Instead of telling clients why they should refer friends and family members to you, you should be incorporating their input into an effective referral strategy, says Stephen Wershing, president of The Client Driven Practice in Rochester, N.Y.

Getting your clients to tell you about the services you provide is a step toward having them tell their acquaintances about you. Wershing shares three techniques that can help increase your clients’ involvement in your referral strategy:

1. Ask for client feedback
The main element of your becoming referable is that you have a skill or business style that sets you apart from other financial advisors. While you may know what those differentiating qualities are, it’s important to hear it from your clients.

“Even if you understand what’s special about you,” says Wershing, “they’ll give you their language for it.”

And their language regarding your skills is probably what their friends and family will relate to most.

Ask your clients why they have stayed with you as opposed to going to another advisor. Be prepared to dig for the answers that are unlikely to apply to just any advisor.

For example, your clients might tell you they trust you, which is wonderful, but not very original. So, ask them to provide specific examples in which you proved you deserved their trust.

For example, a client who has difficulty controlling his spending might mention that he doesn’t feel “judged” when he tells you about his problem. What you learn is that you provide a safe and secure environment in which clients can be open about their concerns.

2. Ask for clients’ advice
How would your favourite clients suggest ways for you to communicate your services to people like themselves?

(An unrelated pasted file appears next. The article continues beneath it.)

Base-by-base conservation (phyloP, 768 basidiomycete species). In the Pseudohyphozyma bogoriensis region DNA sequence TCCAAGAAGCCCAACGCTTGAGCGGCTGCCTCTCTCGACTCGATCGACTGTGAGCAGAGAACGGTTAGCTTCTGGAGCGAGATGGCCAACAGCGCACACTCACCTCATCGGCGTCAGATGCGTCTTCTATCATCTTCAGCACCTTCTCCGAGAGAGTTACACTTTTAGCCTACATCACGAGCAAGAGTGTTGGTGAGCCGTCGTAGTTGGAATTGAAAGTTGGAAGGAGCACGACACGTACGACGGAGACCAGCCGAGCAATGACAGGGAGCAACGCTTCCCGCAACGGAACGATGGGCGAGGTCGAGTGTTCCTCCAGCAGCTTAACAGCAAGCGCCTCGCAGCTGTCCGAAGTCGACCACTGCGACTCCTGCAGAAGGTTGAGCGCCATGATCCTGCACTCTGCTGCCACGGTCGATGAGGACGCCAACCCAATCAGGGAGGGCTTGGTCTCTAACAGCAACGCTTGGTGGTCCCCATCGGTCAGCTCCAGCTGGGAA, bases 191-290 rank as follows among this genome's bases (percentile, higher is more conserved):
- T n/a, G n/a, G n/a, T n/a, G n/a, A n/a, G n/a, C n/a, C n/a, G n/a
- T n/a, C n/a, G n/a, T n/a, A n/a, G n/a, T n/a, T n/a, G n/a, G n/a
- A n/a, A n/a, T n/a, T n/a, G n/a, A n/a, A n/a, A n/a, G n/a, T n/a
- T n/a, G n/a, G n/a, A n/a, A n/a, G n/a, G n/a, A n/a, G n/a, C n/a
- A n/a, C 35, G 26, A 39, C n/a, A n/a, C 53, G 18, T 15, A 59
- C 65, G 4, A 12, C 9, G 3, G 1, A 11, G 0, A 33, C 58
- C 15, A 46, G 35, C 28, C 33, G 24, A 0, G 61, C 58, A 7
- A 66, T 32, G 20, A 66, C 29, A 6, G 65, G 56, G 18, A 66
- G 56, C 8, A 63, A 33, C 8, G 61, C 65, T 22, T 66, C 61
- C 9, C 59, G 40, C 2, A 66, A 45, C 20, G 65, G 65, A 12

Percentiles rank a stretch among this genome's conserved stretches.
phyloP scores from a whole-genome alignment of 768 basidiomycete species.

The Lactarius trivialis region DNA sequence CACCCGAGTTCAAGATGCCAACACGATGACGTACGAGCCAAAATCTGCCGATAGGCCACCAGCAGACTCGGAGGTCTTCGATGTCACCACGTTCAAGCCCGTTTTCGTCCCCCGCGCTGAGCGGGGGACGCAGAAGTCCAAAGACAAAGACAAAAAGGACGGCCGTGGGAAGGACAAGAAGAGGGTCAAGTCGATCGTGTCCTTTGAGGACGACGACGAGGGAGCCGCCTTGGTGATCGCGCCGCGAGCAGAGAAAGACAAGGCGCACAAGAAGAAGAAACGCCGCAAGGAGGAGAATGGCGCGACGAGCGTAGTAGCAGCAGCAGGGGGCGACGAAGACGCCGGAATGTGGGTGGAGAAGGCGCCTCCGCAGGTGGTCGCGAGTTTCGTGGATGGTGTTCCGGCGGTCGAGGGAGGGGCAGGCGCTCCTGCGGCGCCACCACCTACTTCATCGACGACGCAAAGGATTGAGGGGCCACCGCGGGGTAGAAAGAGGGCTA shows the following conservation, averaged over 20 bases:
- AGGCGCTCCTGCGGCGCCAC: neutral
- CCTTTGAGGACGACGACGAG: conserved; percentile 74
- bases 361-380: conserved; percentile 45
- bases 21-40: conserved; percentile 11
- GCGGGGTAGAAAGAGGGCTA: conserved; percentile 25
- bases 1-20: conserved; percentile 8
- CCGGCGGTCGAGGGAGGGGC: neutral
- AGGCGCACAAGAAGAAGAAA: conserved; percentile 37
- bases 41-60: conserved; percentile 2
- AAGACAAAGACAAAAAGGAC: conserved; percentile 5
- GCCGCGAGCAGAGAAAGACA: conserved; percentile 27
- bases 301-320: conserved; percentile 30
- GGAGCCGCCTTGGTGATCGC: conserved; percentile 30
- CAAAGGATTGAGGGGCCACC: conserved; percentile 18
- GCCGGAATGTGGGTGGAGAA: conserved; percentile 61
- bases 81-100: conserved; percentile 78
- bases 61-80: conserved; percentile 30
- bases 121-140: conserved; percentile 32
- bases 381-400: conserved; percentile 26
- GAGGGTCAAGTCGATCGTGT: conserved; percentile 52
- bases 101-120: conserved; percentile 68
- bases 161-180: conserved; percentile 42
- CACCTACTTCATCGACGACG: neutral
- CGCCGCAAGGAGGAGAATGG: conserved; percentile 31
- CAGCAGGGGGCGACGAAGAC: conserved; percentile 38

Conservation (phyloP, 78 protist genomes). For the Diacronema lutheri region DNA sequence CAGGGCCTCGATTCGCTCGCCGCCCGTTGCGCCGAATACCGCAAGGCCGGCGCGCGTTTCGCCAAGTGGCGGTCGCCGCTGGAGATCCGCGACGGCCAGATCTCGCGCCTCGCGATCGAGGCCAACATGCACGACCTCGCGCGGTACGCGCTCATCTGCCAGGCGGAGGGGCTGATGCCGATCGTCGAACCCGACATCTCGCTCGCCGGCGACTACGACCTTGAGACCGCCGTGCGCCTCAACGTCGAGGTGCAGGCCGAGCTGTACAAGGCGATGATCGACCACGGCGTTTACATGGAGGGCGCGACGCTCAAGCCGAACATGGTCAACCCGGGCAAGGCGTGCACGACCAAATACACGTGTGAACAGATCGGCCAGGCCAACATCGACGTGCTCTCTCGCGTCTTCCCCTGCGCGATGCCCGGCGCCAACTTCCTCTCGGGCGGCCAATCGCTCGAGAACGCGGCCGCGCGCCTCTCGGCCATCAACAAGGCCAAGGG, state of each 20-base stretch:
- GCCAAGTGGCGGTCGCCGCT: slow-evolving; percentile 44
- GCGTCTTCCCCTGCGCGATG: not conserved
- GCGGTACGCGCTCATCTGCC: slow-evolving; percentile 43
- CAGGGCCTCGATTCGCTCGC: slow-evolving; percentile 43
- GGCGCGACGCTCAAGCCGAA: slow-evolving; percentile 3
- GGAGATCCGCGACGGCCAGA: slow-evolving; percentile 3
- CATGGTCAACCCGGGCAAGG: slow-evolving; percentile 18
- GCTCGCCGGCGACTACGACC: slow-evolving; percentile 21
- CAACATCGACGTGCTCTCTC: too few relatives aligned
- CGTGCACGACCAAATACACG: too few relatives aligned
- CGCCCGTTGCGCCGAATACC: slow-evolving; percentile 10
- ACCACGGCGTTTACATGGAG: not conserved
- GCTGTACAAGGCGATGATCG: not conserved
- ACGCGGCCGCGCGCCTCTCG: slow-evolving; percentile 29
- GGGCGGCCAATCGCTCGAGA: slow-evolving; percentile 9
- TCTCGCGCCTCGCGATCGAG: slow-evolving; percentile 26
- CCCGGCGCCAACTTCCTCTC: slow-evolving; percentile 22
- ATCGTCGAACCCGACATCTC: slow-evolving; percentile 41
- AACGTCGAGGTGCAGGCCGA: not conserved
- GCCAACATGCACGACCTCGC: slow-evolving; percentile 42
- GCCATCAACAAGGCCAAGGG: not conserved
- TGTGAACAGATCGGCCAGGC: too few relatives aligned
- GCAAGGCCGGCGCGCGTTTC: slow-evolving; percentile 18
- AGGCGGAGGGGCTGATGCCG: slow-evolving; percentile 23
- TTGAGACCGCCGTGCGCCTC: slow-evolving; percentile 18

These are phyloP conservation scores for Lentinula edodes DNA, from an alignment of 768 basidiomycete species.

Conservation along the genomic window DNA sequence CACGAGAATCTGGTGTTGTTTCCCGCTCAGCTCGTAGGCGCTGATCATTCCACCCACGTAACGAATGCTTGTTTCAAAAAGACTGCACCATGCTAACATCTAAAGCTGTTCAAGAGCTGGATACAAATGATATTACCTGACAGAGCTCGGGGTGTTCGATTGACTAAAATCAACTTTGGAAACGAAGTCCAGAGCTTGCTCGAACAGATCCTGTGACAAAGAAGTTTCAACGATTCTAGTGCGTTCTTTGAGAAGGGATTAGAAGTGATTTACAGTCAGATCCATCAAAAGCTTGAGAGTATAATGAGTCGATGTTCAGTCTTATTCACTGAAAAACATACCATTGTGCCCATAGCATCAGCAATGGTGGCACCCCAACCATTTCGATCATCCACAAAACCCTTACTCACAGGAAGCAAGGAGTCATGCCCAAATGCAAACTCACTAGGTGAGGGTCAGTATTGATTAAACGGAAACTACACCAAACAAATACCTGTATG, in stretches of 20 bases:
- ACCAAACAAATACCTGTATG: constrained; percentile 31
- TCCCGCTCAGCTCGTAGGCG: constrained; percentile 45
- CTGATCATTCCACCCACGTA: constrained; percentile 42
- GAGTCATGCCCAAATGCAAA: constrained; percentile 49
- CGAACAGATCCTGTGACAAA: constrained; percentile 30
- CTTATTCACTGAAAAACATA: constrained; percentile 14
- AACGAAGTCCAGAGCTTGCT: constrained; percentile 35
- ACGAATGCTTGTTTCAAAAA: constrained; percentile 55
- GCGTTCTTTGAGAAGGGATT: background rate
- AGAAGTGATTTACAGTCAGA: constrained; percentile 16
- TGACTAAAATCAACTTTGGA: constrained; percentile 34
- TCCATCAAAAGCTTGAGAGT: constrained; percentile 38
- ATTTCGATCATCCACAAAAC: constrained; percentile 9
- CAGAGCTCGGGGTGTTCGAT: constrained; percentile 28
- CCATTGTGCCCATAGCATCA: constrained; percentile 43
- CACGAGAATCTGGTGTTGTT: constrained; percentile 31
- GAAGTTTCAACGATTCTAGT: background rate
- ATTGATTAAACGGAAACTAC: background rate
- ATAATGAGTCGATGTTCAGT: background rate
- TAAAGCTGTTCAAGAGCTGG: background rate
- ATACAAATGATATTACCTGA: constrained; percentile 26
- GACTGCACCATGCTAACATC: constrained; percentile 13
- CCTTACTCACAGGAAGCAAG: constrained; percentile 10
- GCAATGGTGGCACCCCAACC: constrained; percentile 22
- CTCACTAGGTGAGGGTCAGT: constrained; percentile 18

This is the “new referral conversation,” Wershing says. You are able to engage clients without making them feel like you’re trying to sell something.

Instead of demanding information —names and phone numbers of acquaintances — you are asking for their guidance. These clients are more likely to remember the conversation in a positive light and mention you to people they know.

3. Teach clients how to talk about you
You’ve established how you are different. Now, you must share that through a “referral marketing” process in which you communicate those qualities to your clients. This step teaches your clients how to describe you to friends and family, Wershing says.

You can inform clients through review appointments, client advisory boards or marketing materials such as your newsletter and your website.

The point is to communicate your distinct expertise frequently, so clients will have those concepts stuck in their heads. When a client’s friend says something that triggers those keywords — such as financial literacy for young people or tax-efficient retirement planning —you are the first person who comes to your client’s mind.

This is the second installment in a two-art series on improving your referral strategy.